P.S. Learn how our sales and customer success teams at Lucidchart have perfected this handoff.
4. Create a comprehensive customer profile
Once you have a selection process in place and you have identified and assigned your key accounts, you’ll need to develop in-depth customer portfolios.
The strategic account manager has to know their customer inside and out. To do this, they need to conduct research on the client company to build out a comprehensive profile.
Investigate and assess the company’s:
- Business and markets
- Goals and initiatives
- Stakeholder roles and responsibilities
- Key decision makers
- Analyst reports
The aim is to understand your customer’s pain points and goals in order to identify opportunities for added value and collaboration.
5. Conduct a needs assessment
With your portfolio of customer research, the next step is to conduct a needs assessment.
- What are the organization’s pain points?
- Where do your needs or goals overlap and how can you help each other progress?
- Are there any problems looming that you can anticipate and address for them?
Use your data to find ways you can help them, and assess opportunities for collaboration and partnership. Strategic accounts are long-term investments. Instead of a typical 3-12 month transactional lifecycle, you are creating a strategy for the next 1-3 years. Keep that in mind as you assess strategic needs and opportunities.
Remember: The ultimate goal of strategic account management is to grow with your customer.
6. Draft a strategic plan and proposal
Based on your needs assessment, drill down to the best strategic opportunities and draft an account plan. This plan is your strategic roadmap for the next 1-3 years. Once you polish the plan, approach your customer with your proposal.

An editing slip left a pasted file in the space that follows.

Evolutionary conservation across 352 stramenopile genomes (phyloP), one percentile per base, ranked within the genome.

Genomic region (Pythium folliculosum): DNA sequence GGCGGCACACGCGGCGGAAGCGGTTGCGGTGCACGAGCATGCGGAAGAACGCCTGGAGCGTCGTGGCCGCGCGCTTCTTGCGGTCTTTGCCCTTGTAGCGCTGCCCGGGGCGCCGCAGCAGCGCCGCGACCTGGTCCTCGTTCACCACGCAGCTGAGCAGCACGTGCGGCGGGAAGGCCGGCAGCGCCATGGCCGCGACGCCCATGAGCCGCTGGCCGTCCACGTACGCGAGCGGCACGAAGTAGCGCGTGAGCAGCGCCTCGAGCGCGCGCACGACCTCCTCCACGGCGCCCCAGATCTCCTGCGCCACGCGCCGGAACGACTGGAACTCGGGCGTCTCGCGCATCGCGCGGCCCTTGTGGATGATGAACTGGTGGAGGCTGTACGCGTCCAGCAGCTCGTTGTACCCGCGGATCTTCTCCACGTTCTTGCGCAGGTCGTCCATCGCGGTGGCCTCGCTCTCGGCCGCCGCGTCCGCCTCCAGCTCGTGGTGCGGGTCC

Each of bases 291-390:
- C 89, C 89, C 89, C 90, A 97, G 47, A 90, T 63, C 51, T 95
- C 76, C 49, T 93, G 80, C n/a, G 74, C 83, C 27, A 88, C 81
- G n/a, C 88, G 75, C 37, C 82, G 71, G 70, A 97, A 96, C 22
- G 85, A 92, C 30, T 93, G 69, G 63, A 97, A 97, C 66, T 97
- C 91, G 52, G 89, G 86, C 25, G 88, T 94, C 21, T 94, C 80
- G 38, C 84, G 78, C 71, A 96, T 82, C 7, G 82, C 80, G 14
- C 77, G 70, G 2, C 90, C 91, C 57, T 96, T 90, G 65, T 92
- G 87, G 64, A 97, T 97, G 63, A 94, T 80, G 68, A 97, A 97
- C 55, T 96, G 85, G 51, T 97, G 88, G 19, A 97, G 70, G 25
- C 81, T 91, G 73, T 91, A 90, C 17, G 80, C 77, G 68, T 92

Your proposal should include things like:
- Strategic recommendations (e.g., potential partnerships with other companies, creative solutions, etc.)
- Specific long-term goals with short-term benchmarks
- Resource requirements
This is your chance to demonstrate to the client that you’ve gone above and beyond to understand and address their needs and that your company is invested in their success.
7. Set a cadence for contacts, meetings, and follow-ups
Once you have a strategic plan in place, set a regular cadence for ongoing communication with your key accounts.
Outline a schedule for each touchpoint, meeting, and follow-up to ensure your customer is in the loop and has the opportunity to give feedback, communicate changes, or ask questions.
This schedule will help you stay updated on what your customer needs, how they are using your product or solution, and how you can help. Clear communication is vital to a strong working relationship with your customers.
8. Monitor performance
Continually monitor and measure your performance on each account. What progress have you made on your short-term and long-term goals? How do your results measure against your KPIs?
Monitoring performance is not only important to ensure you deliver on your end but also to track how well the key account fulfills its obligations to you. While you want to drive value for the client, the goal is one of mutual long-term benefit. If the relationship no longer holds the same strategic value for your organization, it’s better to identify that sooner rather than later.
Measure your account performance continually so you can keep the plans on track and pivot or reassess as needed.
Strategic account management is complex. With so many moving parts, it is easy for data, insights, or people to fall through the cracks. Yet, key accounts represent the most valuable customers, so you can’t afford to drop the ball.
Lucidchart helps organizations manage their processes seamlessly. From account maps to process flows, Lucidchart helps you visualize relationships and stay on track as you move through the account management process.
With our Salesforce integration, you can import your CRM data directly into Lucidchart to create account maps. Account maps help managers and teams:
- Identify key relationships in an organization.
- Track the progression of a sale or relationship.
- Transition accounts between reps and teams.
- Document a shareable account plan.
Key accounts are 60% to 70% more likely to close, and they spend an average of 33% more than new clients. With those reduced sales costs and increased revenues, key accounts make up the lifeblood of many companies.
Don’t miss out on your best relationships. By implementing a formal strategic account management process, you can reap the benefits of long-term partnerships for many years to come.